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Why criminalize prenatal drug use? A letter to Gov. Bill Haslam

Tennessee's governor may sign a bill that would allow drug-addicted pregnant women to be prosecuted as criminals. Host Melissa Harris-Perry hopes he doesn't.

Dear Governor Bill Haslam

April 12, 201403:43
In this March 27, 2013, file photo, Gov. Bill Haslam speaks to a joint session of the Legislature in Nashville, Tenn.

This week, the Tennessee state legislature passed a bill that would allow drug-addicted pregnant women to be prosecuted as criminals.

The bill would permit a woman who used illegal drugs during pregnancy to be charged with assault if her child is born addicted to or harmed, by the drug and to be charged with homicide if the child dies. It also would allow women to avoid those charges if they volunteer for drug treatment.

But before Tennessee's governor makes it official with his signature, I wanted to urge him to consider that this proposed solution may only exacerbate the problem his state is trying to solve.

Dear Governor Bill Haslam:

It's me, Melissa. I understand that the magnitude of the crisis facing your state and how daunting it must feel.

Last year, a report found that in Tennessee, babies born addicted to opiate drugs their mothers took during pregnancy was higher than ever before.

But Governor, as you think about what you're going to do with that bill on your desk, please take a moment to consider that punishment is no substitute for protection. Particularly when the threat of that punishment could put the health and well-being of vulnerable people--both the babies and their mothers--at even greater risk.

As you have already no doubt heard from the national medical groups that have weighed in on the bill, this proposal could have the exact opposite effect of its intent of improving health outcomes for babies of drug-addicted mothers. According to a statement released by the American Medical Association:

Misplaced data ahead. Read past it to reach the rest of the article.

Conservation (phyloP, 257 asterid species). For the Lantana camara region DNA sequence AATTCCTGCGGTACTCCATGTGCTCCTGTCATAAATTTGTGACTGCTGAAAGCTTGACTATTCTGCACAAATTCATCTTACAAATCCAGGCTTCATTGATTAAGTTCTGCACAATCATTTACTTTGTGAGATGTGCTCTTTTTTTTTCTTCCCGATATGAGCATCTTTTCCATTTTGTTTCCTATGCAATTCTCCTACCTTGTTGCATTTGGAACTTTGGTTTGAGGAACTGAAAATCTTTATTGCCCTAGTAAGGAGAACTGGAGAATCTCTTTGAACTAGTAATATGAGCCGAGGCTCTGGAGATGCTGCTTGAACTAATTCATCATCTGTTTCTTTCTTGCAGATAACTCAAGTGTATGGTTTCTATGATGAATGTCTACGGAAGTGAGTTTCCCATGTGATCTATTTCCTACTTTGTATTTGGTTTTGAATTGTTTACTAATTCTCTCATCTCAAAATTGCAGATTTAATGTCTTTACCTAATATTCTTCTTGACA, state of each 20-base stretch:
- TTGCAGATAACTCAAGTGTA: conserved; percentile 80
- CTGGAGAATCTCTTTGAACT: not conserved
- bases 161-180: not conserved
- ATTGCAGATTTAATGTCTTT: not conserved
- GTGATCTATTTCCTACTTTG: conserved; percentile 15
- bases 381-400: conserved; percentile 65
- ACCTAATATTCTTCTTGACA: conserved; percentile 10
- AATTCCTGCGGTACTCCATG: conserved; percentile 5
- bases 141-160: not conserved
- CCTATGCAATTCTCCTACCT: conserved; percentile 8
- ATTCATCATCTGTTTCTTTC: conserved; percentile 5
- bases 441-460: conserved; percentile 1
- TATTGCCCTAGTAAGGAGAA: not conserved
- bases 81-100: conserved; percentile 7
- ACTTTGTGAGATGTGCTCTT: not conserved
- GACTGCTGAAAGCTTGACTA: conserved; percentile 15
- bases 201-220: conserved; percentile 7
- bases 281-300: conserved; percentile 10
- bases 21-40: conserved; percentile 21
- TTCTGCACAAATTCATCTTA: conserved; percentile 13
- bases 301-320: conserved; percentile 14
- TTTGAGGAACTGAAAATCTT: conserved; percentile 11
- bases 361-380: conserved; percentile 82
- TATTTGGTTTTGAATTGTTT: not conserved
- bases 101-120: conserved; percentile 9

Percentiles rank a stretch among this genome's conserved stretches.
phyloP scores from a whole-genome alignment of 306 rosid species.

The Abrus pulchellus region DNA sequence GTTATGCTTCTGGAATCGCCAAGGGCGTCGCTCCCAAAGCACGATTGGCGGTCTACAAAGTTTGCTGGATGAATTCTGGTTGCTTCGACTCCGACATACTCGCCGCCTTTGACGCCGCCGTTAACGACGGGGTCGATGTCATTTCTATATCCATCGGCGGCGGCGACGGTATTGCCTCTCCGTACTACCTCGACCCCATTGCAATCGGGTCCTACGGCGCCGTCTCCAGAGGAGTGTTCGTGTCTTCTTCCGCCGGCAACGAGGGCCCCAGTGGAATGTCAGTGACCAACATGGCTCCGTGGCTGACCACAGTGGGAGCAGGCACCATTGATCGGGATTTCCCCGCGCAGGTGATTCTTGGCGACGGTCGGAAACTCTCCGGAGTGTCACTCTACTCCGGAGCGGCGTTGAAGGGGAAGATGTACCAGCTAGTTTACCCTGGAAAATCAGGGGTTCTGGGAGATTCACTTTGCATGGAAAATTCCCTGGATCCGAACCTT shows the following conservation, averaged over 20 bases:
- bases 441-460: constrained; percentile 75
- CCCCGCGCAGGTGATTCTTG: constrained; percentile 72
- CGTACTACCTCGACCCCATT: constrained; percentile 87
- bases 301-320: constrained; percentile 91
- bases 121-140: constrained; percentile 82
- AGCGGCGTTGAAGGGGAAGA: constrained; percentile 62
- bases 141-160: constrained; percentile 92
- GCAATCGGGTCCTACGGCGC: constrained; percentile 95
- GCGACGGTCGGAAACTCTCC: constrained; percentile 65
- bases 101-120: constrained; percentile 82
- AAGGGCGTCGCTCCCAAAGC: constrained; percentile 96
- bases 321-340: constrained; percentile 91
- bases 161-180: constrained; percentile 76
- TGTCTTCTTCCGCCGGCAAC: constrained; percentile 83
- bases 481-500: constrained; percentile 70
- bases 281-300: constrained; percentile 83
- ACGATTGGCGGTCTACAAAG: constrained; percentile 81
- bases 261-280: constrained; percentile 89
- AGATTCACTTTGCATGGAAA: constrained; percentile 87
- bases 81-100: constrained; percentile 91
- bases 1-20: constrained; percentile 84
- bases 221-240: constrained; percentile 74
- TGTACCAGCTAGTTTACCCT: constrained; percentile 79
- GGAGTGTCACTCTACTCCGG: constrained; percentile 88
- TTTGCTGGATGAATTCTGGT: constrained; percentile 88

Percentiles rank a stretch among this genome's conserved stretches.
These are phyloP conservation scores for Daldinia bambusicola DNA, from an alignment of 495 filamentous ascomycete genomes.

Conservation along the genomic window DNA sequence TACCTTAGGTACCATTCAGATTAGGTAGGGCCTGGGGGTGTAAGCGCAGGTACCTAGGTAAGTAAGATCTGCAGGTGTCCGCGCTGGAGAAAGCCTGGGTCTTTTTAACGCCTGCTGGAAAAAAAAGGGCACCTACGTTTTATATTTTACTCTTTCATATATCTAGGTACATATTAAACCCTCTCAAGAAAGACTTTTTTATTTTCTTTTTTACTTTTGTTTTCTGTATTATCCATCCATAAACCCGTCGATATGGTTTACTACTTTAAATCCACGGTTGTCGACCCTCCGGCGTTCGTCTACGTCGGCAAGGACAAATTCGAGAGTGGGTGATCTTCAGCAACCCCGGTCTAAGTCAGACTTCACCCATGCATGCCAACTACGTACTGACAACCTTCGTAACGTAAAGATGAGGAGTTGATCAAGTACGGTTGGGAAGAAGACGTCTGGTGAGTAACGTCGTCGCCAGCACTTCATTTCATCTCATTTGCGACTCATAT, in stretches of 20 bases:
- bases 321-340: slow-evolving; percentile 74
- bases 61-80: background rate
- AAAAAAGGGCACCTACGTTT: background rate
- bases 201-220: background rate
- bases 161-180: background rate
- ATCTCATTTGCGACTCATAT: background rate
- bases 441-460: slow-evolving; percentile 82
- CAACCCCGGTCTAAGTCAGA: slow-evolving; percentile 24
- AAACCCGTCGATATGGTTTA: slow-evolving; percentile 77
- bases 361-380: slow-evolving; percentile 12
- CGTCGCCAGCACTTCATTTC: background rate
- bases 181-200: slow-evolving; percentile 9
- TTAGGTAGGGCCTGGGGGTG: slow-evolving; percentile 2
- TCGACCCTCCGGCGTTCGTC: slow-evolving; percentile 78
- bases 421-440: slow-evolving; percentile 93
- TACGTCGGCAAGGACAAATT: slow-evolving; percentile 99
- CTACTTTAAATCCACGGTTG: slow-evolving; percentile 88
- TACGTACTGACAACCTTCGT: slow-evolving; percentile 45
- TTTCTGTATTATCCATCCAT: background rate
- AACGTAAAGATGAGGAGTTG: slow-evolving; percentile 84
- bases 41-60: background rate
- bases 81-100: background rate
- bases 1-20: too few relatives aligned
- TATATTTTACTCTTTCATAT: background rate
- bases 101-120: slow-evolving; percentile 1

"Pregnant women will be likely to avoid seeking prenatal or open medical care for fear that their physician's knowledge of substance abuse or other potentially harmful behavior could result in a jail sentence rather than proper medical treatment."

So, Governor, any government intervention to address drug dependency among pregnant women and their children must treat that addiction like what it is--a disease. And helping mothers to battle their disease requires a treatment-based approach that must first do no harm by ensuring they are not deterred from prenatal care that could reduce the effects of addiction on their babies.

Besides, even as a law enforcement measure, this bill is remarkably shortsighted because it targets only those women who used illegal drugs during their pregnancies. Yes, it's true that 30% of mothers of drug-dependent babies born in Tennessee used the illegal drugs specified by the bill. But it's also true that 42% of mothers of those babies used *legal* drugs prescribed to them by a doctor for legitimate treatment. And another 20% used both.

So, not only would your law criminalize only certain types of drug abusers, it would also completely overlook the primary driver of the epidemic of drug-addicted babies in Tennessee. What's more, you already have evidence that criminalizing drug-addicted mothers simply doesn't work.

For years, Tennessee was already allowing women to be charged if their newborns tested positive for drugs. But over the last decade there was nonetheless a tenfold increase in babies in your state born addicted to opiates.

But Governor, here's the good news. You need not look far for an alternate policy approach for your state. After all the very same state legislature that proposed the bill you are currently considering already passed a Safe Harbor law last year that gave mothers addicted to prescription drugs priority in line for treatment programs. And also assured them they wouldn't lose custody of their children if they disclosed their drug use.

So here's a thought: why not instead sign a law that would expand that intervention to include protections for all mothers battling addictions during their pregnancy? I think that would be a much better use of your pen.

Sincerely, Melissa